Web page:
Weight Loss Pill Also Lowers Blood Pressure
Qnexa Suppresses Appetite, Lowers Blood Pressure in Study
WebMD News Archive
May 4, 2010 (New York) -- An experimental weight loss/blood pressure pill
may pack a one-two punch against hunger and high blood pressure, one of the
main health consequences of obesity, according to new research presented at the
American Society of Hypertension’s 25th annual meeting in New York.
Taken once a day, Qnexa combines the appetite suppressant phentermine with
the anti-seizure drug topiramate in a unique formulation. Data on this drug are
slated to be reviewed this summer by an FDA advisory panel. The FDA is not
obligated to follow the advice of its expert panels, but it usually does.
Phentermine quickly suppresses appetite, while the controlled-release
topiramate decreases appetite and increases satiety throughout the day. “When
the hunger comes back, the topiramate kicks in,” says study author Suzanne
Oparil, MD, a professor of medicine, physiology, and biophysics and director of
the vascular biology and hypertension program at the University of Alabama at
Birmingham. Topiramate also has blood pressure-lowering effects, she says.
Oparil is a consultant for Qnexa manufacturer Vivus.
The new analysis of three separate studies included more than 4,500 people.
Researchers compared several doses of the new pill with placebo among severely
obese adults, as well as overweight, nonobese people who had other health
problems related to their weight, such as high blood pressure or metabolic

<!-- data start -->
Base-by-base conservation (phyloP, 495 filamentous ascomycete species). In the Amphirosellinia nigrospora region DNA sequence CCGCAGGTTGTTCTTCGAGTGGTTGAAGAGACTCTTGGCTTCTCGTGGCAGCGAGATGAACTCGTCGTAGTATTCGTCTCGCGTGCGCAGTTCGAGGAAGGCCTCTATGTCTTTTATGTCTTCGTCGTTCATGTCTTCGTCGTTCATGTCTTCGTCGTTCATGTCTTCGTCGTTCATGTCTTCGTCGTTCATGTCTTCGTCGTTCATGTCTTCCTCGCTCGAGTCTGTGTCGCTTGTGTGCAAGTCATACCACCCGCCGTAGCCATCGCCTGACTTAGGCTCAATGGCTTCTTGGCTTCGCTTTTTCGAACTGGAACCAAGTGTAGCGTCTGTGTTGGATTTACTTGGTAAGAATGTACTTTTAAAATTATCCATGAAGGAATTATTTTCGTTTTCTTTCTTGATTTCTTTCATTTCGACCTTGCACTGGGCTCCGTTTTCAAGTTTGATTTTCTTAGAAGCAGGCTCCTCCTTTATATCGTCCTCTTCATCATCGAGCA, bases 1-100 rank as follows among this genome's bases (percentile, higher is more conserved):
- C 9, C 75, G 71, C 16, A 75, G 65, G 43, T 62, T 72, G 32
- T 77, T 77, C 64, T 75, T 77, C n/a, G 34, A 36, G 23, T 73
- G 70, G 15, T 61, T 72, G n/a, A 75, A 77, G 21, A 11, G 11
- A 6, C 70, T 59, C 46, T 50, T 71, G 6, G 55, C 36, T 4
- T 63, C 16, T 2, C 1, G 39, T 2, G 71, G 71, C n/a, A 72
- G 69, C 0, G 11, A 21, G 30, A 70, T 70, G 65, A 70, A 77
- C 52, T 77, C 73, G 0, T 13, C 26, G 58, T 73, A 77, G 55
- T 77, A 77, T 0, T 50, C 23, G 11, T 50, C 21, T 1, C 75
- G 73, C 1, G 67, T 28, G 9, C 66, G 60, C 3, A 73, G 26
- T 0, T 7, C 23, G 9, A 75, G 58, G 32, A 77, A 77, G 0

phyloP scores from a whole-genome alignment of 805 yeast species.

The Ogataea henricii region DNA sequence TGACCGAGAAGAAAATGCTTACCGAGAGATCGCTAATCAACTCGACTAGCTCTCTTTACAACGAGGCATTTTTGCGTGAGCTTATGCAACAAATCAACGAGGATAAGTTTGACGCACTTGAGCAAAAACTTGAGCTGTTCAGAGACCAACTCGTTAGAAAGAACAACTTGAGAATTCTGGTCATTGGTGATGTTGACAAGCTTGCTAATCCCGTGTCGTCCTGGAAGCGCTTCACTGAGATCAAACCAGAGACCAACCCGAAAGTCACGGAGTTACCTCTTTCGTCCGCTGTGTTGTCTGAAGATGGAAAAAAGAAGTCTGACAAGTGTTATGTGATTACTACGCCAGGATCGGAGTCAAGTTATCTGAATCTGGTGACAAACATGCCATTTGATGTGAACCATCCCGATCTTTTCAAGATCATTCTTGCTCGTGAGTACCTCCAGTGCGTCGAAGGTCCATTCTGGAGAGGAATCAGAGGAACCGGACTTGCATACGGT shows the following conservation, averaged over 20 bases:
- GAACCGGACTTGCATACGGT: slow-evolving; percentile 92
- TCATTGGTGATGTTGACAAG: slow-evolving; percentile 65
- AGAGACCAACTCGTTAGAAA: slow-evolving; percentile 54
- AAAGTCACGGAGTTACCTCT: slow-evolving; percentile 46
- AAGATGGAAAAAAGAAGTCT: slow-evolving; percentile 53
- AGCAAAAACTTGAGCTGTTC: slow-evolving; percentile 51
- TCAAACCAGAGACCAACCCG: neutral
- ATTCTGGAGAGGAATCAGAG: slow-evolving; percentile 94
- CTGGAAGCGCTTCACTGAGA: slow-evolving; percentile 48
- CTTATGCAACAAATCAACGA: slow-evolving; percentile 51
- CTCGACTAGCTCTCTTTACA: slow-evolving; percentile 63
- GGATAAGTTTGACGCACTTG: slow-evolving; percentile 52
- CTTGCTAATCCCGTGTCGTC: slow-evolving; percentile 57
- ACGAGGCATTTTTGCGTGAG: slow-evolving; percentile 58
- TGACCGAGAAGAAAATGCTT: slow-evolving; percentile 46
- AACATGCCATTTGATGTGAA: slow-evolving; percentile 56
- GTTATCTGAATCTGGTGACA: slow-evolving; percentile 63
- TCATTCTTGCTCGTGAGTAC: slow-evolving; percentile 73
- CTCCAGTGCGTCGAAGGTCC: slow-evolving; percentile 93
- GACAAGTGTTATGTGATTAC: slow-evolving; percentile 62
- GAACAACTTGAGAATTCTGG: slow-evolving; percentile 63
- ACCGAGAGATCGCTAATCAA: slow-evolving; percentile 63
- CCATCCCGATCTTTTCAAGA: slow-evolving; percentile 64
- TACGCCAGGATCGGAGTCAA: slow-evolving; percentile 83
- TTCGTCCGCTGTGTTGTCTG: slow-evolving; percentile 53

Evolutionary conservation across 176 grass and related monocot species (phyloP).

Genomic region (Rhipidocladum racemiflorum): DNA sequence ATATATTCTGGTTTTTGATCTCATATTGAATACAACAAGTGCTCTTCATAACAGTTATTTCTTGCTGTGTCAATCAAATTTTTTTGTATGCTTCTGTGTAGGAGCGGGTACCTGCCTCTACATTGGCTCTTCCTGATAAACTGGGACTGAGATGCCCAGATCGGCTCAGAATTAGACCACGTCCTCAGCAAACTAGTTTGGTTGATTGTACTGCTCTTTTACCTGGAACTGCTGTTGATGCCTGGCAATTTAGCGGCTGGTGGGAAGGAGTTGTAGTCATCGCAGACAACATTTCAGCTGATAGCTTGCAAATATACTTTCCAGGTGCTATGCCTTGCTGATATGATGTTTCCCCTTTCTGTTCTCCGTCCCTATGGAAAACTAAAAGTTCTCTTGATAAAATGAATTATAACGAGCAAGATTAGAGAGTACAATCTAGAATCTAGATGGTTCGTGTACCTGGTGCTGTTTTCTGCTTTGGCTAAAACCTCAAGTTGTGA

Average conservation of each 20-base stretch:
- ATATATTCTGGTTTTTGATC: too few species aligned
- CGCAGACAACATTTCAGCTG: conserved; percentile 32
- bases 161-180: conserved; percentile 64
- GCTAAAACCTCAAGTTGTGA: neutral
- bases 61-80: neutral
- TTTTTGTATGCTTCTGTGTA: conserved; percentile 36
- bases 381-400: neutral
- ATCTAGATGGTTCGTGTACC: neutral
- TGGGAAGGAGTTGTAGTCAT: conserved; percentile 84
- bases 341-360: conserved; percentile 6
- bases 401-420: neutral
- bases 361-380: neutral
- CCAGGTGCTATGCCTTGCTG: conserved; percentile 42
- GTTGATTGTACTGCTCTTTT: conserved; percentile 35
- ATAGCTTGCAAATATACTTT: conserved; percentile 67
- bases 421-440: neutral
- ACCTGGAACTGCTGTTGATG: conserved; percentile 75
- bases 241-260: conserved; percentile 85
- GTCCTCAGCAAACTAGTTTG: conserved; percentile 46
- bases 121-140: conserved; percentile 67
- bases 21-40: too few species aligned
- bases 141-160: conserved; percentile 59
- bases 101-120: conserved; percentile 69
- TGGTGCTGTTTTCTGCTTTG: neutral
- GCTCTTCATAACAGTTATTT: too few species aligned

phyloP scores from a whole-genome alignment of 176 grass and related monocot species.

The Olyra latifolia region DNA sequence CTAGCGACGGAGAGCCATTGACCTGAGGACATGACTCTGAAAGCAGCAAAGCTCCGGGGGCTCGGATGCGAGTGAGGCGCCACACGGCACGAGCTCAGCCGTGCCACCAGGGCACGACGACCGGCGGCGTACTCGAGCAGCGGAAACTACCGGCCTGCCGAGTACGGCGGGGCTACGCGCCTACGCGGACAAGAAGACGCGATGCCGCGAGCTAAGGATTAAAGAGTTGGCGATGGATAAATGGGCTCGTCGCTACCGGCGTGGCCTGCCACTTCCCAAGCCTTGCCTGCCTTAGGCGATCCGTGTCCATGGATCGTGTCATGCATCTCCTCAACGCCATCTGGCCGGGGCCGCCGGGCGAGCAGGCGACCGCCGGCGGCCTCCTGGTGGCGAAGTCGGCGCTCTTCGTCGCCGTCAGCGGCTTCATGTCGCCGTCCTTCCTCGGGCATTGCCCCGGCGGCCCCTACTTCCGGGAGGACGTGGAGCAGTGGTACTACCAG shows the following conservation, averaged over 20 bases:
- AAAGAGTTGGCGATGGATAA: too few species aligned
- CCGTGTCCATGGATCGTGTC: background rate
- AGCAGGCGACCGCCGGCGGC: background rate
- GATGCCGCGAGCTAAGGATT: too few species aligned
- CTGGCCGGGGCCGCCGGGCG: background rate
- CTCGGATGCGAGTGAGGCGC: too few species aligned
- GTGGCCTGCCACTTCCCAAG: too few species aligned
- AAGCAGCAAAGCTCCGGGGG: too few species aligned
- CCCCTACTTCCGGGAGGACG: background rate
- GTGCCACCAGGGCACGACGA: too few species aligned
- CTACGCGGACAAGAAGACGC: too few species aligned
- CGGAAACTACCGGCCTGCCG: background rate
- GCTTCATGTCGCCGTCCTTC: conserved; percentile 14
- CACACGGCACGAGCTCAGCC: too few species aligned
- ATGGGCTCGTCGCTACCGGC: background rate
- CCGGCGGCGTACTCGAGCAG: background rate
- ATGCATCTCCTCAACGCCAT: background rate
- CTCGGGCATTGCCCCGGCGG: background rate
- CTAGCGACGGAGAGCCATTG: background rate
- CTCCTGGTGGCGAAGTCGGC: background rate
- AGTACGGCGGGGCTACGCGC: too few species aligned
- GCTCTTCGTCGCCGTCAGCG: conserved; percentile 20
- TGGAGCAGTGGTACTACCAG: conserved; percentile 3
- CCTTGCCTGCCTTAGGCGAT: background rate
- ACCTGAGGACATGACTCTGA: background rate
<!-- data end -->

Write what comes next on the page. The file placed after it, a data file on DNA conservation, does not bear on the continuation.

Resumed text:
syndrome, a cluster of risk factors that increase risk for diabetes and heart
Overall, people who took the combination pill lost more weight than their
counterparts who were given a placebo. The higher the dose, the more
substantial the weight loss, and the more likely it was to be maintained over
time, the study shows.
At six months, people who took the full dose of Qnexa once daily lost nearly
10% of their body weight; by one year, it was up to 10.4%. Those who took the
medium dose of the pill lost 8% of their body weight at six months and 8.2% by
one year. The people who took the lowest dose of the drug dropped about 5.1% of
body weight at six months, and, on average, gained some back by one year.
The new drug also resulted in drops in systolic blood pressure -- the upper
number in a blood pressure reading -- at one year.
A sub-analysis of people with high blood pressure showed that the new pill
also helped reduce blood pressure in this group and allowed them to reduce the
number of other blood pressure medications they were taking.
The new pill did have some side effects, including altered taste,
constipation, dizziness, dry mouth, and headache. But “there were no
surprises,” Oparil says.
“It was safe and efficacious across a broad patient population -- some who
were very obese and some who were less obese, but had metabolic syndrome or
high blood pressure,” she says.